The overwhelming message from this report to Ghana is simple mismanagement. The problems, it states, are mostly homegrown. We can't blame the world for our troubles Ghana - this embarassing state of affairs must be dealt with and faced. Otherwise, next year's oil payload will most definitely lead to more greed and mismanagement, and Ghana may slip further instead of shining as it should - as the star of this floundering continent...

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13 comments:

Adjoa said...
This comment has been removed by the author.
Adjoa said...

I am surprised it took Forbes to point this out as I am sure the majority of Ghanaians already know all of this and the rest who claim not to know are drinking the development community and politicians Kool-Aid while being heavily subsidize by remittances from abroad.

As for not blaming the world for our problems well I will borrow from facebook and say “it’s complicated” – Try insisting that manufacturing or pre-processing of natural resources be done in the country and see how fast the country will be labeled communist and the leader a dictator.

My Grandma, Afua Appiaa, use to say “unless we learn to live within our means and our poverty we will always be a 3rd world country regardless of resources or shinny roads, cars and buildings” May her soul rest in peace

Expat mum said...

I met with the Ghana's ambassador to the US last month(not by myself), and lovely man that he is, he painted a much rosier picture than this, and was very optimistic about the future for Ghana's oil production. It's all rather worrying isn't it?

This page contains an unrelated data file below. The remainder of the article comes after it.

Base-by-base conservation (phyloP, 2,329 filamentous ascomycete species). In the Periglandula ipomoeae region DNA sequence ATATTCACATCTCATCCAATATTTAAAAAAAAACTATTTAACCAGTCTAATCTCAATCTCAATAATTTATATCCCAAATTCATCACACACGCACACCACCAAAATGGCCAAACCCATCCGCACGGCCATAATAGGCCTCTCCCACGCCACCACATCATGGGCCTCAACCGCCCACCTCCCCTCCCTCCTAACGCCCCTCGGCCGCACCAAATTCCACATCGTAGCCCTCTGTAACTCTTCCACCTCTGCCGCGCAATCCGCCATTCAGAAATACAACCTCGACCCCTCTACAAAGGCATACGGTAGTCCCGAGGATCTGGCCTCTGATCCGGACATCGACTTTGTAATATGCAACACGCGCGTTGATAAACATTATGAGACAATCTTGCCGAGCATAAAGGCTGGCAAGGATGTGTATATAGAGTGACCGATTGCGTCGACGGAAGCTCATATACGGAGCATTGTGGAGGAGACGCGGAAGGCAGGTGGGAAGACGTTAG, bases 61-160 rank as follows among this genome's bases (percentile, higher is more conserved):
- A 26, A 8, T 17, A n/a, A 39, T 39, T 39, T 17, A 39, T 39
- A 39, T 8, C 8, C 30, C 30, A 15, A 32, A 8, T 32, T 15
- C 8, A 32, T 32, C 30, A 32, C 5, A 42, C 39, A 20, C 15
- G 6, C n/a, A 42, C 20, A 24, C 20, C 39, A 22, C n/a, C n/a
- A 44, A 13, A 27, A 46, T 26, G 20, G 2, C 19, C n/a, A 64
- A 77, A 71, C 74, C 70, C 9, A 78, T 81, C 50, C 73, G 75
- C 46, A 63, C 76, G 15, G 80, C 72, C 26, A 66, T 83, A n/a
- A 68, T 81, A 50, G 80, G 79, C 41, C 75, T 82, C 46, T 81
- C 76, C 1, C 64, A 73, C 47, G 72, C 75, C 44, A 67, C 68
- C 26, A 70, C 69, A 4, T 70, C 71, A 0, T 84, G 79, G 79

grahamghana said...

Hmmmm...So Forbes believes Ghana must privatise state industries and stop 'spending sprees'. What 'spending sprees' are they referring to? That sounds suspiciously like a code word for stop social spending. I thought these IMF type policies have been proved to have failed everywhere in the world? And yet Forbes is advocating more of the same. Is Ghana in the worst economies because it's refusing to privatise i.e. hand over its industries to foreign corporations?
So is Ghana is refusing to play the whole game? Could that be why is doesn’t fit the foreign elite’s yardstick for ‘success’?

Maya Mame said...

Good point, Holli. They "discourage private investments" - google the Wall Street Journal Article 'Why Africa is poor' and it describes part of the reason why private investors are scared away. Yes, we do have those lovely other things, democracy, natural resources, etc. But unless the mismanagement and politics is taken out of the country's economy, I do not see anything positive about the oil monies that are coming our way.

Ms. Cleland said...

Forbes may know a lot about the way economies work in the West. They have no idea nor is it their place to determine how the Ghanaian economy ought to function.